In internal politics, Henry maintained the power of the other Piast Dukes under his control. In order to neutralize the growing power of the nobility, he sought to promote Knighthood. Also, he started to restrict the role of land officials, especially chastellains. The complete elimination of the nobility was impossible, and for this, Henry based their government on the support of noble families, like the Gryfici.
The relationship with the Church wasn't good all the time. In many cases, Henry decided to give concessions, but at the end, in one way or another, the conflict arose again. At the end of his life, the conflicts were even more complicated.
During his reign, Henry also improved the economy and infrastructure of his lands by supporting the immigration of German settlers (Ostsiedlung), mainly from the home of his wife, Franconia and Bavaria. Although it is alleged that this policy contributed to the significant Germanization of Silesia, some historians believe that was a common fact during the 13th century and Henry was misunderstood as a result of this. Colonization of Germans didn't cover only Silesia (which prospered considerably thanks to that), but also a dozen other towns or villages in his duchy; in consequence, Henry had to create new town laws for the new foreigners; the first was granted in 1211 in Złotoryja (Goldberg).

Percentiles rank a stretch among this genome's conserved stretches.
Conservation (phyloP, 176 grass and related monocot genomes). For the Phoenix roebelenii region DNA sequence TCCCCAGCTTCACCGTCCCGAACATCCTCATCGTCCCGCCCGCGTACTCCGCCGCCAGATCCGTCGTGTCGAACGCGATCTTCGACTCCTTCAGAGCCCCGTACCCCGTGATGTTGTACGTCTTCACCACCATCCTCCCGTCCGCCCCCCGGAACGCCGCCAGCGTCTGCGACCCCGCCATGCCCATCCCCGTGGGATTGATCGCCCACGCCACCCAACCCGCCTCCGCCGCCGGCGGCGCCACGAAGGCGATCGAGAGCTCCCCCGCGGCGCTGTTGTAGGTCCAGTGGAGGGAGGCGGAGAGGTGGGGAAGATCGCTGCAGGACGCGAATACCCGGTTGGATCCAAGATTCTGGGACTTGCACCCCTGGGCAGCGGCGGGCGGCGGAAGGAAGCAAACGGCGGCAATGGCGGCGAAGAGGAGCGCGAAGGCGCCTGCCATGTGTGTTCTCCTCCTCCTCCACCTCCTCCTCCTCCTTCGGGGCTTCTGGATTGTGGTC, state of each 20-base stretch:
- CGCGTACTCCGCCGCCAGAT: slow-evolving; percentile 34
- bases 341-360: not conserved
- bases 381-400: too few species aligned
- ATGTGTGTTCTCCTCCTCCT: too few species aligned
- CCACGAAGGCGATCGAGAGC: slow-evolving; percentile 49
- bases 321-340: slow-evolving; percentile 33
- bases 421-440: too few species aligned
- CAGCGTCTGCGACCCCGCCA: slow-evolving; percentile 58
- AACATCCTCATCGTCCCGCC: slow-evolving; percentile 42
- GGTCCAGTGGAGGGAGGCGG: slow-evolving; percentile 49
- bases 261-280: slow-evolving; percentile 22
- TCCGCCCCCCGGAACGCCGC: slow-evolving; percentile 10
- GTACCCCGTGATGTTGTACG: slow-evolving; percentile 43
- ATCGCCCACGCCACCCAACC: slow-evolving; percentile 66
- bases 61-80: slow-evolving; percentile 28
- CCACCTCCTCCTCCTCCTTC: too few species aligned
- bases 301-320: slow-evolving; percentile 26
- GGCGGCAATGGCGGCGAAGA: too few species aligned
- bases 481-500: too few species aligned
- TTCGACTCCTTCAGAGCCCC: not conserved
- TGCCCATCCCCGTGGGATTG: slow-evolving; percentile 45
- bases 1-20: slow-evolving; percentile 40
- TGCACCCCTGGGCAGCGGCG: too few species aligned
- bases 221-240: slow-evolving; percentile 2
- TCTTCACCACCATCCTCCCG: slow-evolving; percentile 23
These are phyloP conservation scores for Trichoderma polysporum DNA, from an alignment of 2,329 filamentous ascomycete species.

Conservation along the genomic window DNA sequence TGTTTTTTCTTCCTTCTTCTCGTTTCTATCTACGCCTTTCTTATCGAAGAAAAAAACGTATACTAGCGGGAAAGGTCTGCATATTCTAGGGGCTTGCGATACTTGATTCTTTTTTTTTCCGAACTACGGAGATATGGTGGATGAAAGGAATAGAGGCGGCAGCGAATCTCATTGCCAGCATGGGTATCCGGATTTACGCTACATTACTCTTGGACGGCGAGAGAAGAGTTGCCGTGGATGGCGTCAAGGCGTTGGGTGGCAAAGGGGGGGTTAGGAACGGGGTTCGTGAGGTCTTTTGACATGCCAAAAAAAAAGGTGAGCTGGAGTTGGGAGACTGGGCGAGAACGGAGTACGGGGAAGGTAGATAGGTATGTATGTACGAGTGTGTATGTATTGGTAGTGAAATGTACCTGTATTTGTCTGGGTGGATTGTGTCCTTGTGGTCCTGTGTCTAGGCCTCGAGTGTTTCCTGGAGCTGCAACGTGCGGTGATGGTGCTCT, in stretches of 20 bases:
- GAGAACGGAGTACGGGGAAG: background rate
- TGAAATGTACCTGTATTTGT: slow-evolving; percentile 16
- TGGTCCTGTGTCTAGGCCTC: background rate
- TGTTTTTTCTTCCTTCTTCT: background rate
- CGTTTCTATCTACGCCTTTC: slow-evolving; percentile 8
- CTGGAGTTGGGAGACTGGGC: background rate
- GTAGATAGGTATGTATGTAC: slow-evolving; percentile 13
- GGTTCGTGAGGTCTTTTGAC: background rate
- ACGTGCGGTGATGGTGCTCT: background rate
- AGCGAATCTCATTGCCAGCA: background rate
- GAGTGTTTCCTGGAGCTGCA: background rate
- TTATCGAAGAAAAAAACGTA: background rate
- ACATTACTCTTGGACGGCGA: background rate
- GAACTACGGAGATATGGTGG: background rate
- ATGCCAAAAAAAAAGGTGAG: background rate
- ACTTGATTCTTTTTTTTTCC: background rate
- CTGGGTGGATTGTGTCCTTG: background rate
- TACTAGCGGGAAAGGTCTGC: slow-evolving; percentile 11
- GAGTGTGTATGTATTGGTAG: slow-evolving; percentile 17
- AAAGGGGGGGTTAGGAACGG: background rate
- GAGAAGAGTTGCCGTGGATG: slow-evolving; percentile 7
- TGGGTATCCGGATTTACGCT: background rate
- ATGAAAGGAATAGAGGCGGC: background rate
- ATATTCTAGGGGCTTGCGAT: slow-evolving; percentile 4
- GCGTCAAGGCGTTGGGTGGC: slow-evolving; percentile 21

Henry died in 1238 in Krosno Odrzańskie (Crossen an der Oder) and was buried in the Cistercian church of Trzebnica (Trebnitz) which he had founded in 1202 on the request of his wife.
Assessment and legacyEdit
Henry the Bearded is considered by historians as one of the most prominent Piast Princes from the period of Poland's feudal fragmentation. However, all his work was destroyed only three years after his death due to a completely unexpected event; the Mongolian invasions. In general historians agree that if the disaster at the Battle of Legnica had never happened, Poland would have been united in the middle of the 13th century, and avoided the territorial losses that occurred. As a capable politician Henry managed to make Silesia one of the most powerful states of fragmented Poland, and also tried to maintain peace in Greater and Lesser Poland during a period of considerable changes in Western Europe. One contemporary chronicler called him An honest man who only thought to be useful to his people. His personal emblem was a white inverted-cross in the middle of the arc, in the form of white and black eagle on the wings; this remained as the emblem of Silesia.
Marriage and issueEdit
By 1188, Henry married Hedwig of Andechs (ca. 1174 – Abbey of Trebnitz, 15 October 1243), daughter of Duke Berthold IV of Merania. They had seven children:
- Agnes (ca. 1190 – before 11 May 1214).
- Bolesław (ca. 1191 – 10 September 1206/08).
- Henry II the Pious (ca. 1196 – killed in battle, Legnica, 9 April 1241).
- Konrad the Curly (ca. 1198 – Czerwony Kosciol, 4 September 1213).
- Sophie (ca. 1200 – before 22/23 March 1214).
- Gertrude (ca. 1200 – Trebnitz, 6/30 December 1268), Abbess of Trebnitz.
- A son [Władysław?] (before 25 December 1208 – 1214/17).
- Cawley, Charles; Foundation for Medieval Genealogy, Medieval Lands Project; Silesia v3.0; Dukes of Breslau (Wrocław) and Lower Silesia 1163-1278 (Piast) (Chap 4); Heinrich I Duke of Lower Silesia; retrieved May 2015.
- HENRYK I BRODATY (ŚLĄSKI)
- This article was based on the article in Polish Wikipedia.